In RAPID1, 77.6% and 66.8% of those in the certolizumab arm achieved a EULAR DAS28 (ESR) and RAPID3 response, respectively, at 12 weeks vs. 29.1% and 23.5% receiving MTX alone. According to Dr. Keystone, these were very good rates of early response relative to previously published studies evaluating other biologics, including other TNF inhibitors. However, he stressed that the mTSS data are consistent with a much larger set of data that have correlated ACR20 response rates at 12 weeks with likelihood of disease control at 52 weeks.

“How early can you say that non-response predicts a bad outcome? We now can show that a response by 12 weeks with many different types of criteria predicts who will have an adequate response at 52 weeks,” Dr. Keystone told ACR delegates. He indicated that the consistency of this finding suggests that it could be used to guide treatment.


Remission at the Molecular Level


The importance of early response is just one of the concepts changing RA treatment goals. While recent guidelines have promoted treating to target and tight control, these principles are being driven by the opportunity to achieve disease control at a molecular level. Prior to biologics, treatment was largely based on control of acute symptoms. Recurrent flares were a signal to intensify treatment, but biologics have created the opportunity for a more profound level of disease control that includes avoiding disease flares, now understood to represent a manifestation of persistent inflammatory activity.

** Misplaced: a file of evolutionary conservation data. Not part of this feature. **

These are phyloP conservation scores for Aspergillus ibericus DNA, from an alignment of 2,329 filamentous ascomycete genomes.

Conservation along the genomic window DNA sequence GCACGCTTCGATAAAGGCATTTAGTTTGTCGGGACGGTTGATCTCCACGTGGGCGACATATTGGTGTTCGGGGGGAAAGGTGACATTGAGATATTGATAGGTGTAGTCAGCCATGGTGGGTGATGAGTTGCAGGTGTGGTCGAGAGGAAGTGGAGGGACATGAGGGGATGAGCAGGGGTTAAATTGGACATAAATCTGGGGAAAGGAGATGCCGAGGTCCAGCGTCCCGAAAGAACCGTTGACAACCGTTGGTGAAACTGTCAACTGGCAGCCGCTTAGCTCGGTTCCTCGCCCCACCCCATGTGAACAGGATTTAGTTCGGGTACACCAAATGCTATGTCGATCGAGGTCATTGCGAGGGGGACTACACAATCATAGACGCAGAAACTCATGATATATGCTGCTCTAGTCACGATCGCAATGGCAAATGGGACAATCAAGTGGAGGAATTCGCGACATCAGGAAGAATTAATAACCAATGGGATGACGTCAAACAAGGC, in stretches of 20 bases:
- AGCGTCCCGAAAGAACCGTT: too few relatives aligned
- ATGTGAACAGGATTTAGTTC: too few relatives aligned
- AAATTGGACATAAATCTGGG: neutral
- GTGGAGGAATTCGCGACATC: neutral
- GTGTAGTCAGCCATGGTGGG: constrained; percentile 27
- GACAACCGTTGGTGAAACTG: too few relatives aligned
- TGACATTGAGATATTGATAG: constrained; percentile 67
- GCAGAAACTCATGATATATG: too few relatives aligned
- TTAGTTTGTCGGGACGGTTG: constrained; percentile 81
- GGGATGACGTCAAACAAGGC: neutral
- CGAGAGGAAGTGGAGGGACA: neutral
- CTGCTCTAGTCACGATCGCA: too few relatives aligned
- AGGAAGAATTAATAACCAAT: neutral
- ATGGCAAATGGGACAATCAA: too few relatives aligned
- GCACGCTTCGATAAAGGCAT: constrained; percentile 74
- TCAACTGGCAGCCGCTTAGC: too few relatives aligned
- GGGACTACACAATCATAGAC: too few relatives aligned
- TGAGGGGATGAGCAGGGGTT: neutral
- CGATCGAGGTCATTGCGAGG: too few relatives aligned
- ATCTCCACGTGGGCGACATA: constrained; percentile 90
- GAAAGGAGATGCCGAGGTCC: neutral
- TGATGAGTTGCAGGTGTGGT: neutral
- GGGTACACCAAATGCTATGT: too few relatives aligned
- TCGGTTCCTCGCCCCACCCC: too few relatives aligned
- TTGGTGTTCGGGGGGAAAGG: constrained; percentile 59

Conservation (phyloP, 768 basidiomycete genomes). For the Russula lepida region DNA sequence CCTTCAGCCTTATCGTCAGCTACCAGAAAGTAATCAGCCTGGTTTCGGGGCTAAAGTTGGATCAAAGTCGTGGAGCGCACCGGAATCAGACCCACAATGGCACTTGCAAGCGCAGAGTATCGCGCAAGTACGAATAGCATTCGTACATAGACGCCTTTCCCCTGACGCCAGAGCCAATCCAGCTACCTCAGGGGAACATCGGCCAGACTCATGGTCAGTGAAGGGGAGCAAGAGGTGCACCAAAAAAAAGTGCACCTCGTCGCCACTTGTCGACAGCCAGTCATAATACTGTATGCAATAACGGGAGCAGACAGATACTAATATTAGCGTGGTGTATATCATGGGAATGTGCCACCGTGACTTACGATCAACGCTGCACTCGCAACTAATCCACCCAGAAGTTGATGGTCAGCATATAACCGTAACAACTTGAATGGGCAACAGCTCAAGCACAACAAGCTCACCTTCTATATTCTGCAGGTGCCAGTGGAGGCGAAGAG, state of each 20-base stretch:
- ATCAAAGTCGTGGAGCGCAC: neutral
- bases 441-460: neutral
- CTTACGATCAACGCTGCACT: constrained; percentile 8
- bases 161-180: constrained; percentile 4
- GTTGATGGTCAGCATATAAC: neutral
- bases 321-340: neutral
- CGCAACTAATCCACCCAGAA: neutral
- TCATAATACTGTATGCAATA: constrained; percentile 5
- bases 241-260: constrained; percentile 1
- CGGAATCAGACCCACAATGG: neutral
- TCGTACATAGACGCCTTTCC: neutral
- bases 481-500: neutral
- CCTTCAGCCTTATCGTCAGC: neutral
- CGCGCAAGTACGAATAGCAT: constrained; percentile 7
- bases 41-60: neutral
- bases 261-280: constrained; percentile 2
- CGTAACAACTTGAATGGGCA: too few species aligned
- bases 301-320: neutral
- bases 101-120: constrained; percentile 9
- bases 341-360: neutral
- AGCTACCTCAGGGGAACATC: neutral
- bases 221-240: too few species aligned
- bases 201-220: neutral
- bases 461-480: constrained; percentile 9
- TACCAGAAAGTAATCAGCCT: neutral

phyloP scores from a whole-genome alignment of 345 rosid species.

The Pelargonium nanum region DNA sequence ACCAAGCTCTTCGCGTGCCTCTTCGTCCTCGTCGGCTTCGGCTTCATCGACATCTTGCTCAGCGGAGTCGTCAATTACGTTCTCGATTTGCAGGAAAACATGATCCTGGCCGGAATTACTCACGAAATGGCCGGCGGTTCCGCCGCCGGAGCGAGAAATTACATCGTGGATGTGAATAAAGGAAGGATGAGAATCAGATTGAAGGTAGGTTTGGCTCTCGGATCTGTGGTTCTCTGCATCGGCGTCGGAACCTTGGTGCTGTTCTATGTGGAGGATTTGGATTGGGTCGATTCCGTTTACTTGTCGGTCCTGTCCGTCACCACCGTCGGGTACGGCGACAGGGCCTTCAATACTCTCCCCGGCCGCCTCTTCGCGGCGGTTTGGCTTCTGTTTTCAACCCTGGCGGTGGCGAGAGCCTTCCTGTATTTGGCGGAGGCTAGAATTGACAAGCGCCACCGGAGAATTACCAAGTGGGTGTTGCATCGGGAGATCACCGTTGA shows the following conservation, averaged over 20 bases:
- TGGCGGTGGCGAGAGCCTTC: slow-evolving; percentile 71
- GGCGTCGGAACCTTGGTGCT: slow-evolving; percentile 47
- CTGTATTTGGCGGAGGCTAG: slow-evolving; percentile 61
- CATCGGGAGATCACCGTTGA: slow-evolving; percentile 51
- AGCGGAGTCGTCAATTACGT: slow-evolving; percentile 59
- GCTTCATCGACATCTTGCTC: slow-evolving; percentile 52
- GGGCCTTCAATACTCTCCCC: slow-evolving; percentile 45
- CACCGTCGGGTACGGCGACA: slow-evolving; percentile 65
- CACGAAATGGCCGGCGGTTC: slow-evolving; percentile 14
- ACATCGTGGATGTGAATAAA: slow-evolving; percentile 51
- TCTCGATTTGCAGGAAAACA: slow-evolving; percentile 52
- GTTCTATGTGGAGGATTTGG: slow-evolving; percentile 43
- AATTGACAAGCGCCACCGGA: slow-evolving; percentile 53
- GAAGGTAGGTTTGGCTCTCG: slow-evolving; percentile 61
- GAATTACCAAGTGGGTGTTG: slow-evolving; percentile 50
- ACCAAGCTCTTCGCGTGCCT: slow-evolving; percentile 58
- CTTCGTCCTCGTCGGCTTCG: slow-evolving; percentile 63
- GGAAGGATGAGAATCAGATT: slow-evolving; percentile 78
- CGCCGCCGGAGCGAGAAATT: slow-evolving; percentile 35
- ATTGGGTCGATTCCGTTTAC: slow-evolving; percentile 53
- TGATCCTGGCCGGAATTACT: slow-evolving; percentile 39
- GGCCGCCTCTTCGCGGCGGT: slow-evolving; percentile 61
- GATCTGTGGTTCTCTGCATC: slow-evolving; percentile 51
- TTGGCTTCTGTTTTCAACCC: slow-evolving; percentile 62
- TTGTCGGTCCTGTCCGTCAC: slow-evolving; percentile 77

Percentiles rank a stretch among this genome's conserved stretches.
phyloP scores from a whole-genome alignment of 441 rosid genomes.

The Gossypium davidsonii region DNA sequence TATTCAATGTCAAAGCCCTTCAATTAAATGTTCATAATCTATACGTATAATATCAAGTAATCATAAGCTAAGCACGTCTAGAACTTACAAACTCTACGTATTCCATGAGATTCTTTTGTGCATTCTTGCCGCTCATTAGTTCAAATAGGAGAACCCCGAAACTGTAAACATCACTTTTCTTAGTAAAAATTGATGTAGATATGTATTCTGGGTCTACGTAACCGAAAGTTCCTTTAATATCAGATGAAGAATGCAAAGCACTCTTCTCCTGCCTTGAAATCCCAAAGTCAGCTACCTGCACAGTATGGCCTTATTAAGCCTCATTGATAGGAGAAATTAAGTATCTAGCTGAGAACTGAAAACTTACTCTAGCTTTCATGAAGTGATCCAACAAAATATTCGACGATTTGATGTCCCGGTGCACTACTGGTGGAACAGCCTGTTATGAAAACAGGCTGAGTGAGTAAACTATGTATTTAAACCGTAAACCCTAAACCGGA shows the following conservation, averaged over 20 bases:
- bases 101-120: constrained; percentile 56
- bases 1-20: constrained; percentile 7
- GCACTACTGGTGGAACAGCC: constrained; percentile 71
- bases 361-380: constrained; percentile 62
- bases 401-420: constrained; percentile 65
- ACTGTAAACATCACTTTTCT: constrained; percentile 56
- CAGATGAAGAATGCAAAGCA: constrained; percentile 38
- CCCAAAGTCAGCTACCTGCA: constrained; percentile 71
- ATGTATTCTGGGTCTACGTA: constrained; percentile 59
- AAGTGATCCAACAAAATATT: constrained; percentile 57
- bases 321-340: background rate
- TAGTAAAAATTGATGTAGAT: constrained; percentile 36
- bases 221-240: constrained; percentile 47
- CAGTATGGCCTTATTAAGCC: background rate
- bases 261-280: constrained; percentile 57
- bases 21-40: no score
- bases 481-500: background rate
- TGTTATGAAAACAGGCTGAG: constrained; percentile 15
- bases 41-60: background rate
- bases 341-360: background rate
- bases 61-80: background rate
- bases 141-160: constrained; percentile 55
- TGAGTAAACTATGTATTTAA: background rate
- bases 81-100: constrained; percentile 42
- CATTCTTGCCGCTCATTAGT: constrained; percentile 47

“If you have a flare, you are not in remission,” stated Prof. Iain McInnes, Head, Division of Immunology, Infection, and Inflammation, University of Glasgow, UK. Based on the experience with biologics, he reported that clinical researchers are starting to explore the concept of remission at the molecular level. Although he cautioned that it might be for long-term, he maintained that “this is really the goal we want to achieve.” According to Prof. McInnes, reaching this level of control is likely to depend on bioinformatics, which permits several interactive and redundant disease pathways to be measured at once, but biologics “have made a fantastic difference” not just in controlling RA but moving toward disease control at the level of fundamental disease processes.

In this regard, Dr. Vivian Bykerk, Brigham and Women’s Hospital, Harvard Medical School, Boston, Massachusetts, agreed that the introduction of biologics has created more rigorous definitions of disease control and that even occasional flares are an ominous sign of suboptimal treatment. Like Prof. McInnes, she contended that “patients who flare frequently are probably not in remission,” based on the likelihood that the flares are driven by ongoing inflammatory activity. She noted that patients who flare are more likely to have radiological progression than those without flares, even when disease activity scores are otherwise similar.


Disease Suppression Beyond Symptom Control